What shall I do?

I know I want to run a 5k and half marathon. Okay, so I want to run, but I will end up power walking instead. Maybe try out some new ethnic cuisines. Travel to some new spots. Try some new classes. Support a new charity. Some may be exciting adventures, some may be boring. I welcome your suggestions for something new to try.

Sunday, February 12, 2012

#28 You say Ris"O"tto, I say Ris"ah"tto...

I love Gordon Ramsay.  Maybe not some of his dishes (look over the menu at Maze in London sometime), but the man knows food and how to pair it with success.  On Hell's Kitchen a menu staple is risotto.  Now you and I would normally order it as risOHtto, but in his charming British accent he calls it risAHtto.  It never ceases to amaze me when budding chefs on Hell's Kitchen struggle with making this dish.  If you've ever watched even one season you pretty much know you shouldn't even be applying unless you have mastered it or Chef Ramsay will be throwing your risahtto across the kitchen.

While I have tasted risotto, I have never ordered it or made it.  Seriously, I just can't seeing paying $9 for a bowl of rice.  It might taste heavenly and yes it is a bit of a pain to cook, but it's still a $9 grain.  I just can't bring myself to do it.  So to salve my rare burst of frugality, I decided I should try making risotto and see what all the fuss is about.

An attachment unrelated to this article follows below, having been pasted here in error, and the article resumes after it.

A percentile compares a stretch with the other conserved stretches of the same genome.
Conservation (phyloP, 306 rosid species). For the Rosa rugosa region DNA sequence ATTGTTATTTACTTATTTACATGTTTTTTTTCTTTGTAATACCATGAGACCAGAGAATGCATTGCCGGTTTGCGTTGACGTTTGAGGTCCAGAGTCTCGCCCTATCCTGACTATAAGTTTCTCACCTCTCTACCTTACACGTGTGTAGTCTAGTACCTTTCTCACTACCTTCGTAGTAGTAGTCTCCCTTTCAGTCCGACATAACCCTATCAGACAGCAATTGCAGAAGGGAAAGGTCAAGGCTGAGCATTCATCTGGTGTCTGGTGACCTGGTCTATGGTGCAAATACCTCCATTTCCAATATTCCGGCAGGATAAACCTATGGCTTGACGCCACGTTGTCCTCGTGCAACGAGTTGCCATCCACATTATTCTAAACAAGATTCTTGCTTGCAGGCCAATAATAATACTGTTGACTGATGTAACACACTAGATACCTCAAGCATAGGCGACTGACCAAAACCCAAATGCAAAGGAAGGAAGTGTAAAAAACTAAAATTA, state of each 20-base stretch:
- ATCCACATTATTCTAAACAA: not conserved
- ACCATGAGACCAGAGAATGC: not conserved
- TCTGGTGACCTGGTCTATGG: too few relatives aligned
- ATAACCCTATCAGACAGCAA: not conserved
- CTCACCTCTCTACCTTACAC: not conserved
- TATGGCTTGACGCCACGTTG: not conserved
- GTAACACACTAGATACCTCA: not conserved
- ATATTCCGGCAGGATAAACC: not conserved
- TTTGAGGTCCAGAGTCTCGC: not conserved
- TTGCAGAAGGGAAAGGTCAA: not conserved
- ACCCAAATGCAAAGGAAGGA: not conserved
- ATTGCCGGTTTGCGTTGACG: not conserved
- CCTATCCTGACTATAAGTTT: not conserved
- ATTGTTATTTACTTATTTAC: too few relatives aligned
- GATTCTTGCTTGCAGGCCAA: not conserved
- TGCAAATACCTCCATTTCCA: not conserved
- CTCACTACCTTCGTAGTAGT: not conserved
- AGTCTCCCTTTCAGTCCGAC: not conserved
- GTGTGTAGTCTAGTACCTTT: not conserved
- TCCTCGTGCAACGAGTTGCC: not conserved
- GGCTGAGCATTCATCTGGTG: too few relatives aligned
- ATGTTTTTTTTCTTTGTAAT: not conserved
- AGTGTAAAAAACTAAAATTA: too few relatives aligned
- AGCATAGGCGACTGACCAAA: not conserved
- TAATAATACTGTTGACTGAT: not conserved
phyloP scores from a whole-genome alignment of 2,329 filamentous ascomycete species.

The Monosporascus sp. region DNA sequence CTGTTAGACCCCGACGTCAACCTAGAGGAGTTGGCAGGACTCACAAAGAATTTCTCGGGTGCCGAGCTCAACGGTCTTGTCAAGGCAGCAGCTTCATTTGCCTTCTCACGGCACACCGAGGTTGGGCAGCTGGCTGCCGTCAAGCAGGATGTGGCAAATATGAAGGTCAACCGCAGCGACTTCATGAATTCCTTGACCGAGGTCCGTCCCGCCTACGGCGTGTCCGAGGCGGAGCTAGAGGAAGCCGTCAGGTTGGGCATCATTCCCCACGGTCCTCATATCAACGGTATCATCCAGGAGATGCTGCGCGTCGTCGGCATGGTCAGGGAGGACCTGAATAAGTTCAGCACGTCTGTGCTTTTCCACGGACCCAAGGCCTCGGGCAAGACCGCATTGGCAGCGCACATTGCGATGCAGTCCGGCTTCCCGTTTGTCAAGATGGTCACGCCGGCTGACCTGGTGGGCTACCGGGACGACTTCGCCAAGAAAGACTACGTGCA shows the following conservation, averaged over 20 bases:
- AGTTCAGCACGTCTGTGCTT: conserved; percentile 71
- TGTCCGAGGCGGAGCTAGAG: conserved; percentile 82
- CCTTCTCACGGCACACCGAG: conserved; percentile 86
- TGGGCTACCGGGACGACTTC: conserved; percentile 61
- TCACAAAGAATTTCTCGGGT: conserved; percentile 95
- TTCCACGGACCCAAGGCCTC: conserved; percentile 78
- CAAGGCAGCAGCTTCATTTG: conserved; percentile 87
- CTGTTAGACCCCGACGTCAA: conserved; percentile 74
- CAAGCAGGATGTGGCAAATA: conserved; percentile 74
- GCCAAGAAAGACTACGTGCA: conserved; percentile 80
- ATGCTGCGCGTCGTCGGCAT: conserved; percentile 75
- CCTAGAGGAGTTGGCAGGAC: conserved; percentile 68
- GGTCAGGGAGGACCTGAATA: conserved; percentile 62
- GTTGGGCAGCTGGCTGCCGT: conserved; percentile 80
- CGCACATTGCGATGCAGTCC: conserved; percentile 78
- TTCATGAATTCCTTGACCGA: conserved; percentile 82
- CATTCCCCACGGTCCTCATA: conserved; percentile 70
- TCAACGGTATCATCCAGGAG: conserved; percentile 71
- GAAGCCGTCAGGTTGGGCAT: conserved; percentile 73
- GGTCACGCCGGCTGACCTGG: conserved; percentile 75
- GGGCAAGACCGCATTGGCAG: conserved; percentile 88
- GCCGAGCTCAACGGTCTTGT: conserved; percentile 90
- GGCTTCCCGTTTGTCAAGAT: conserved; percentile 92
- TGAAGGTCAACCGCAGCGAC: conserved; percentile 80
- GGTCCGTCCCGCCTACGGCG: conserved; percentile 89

Risotto can be made from several varieties of short grained, high starch Italian rice.  I used Arborio because after diligent research into the best variety, it was the only type carried at my grocers. Being short grained, it absorbs the liquid and releases starch making it a creamy, almost pasta like dish. Don't expect any fluffy rice from these varieties.

Your typical rice is low maintenance.  Boil water, throw in the rice, cover and simmer for 20 minutes while leaving it alone.  But a risotto rice takes a bit more pampering.  Stock imparts greater flavor into the dish than water.  It should be cooked over a low heat with stock slowly added as it gets absorbed into the rice.  It needs to be stirred, but not so much that you break up the rice grains. After 25 minutes of babysitting your dish, you hopefully have a nice flavorful bowl of creamy, slightly al dente, risotto.

I have to say with just broth, mushrooms, parmesan cheese and a few seasonings I ended up with a fairly nice dish.  It was creamy and had a slight bite to it.  I don't consider it a first course or main dish though.  It's strictly a side dish and nothing I would ever pay $9 for in a restaurant.  It isn't something I'll fix often because frankly I'd rather use those calories on something I enjoy a whole lot more than rice.  Still, I do see the occasional risotto in my future...

No comments:

Post a Comment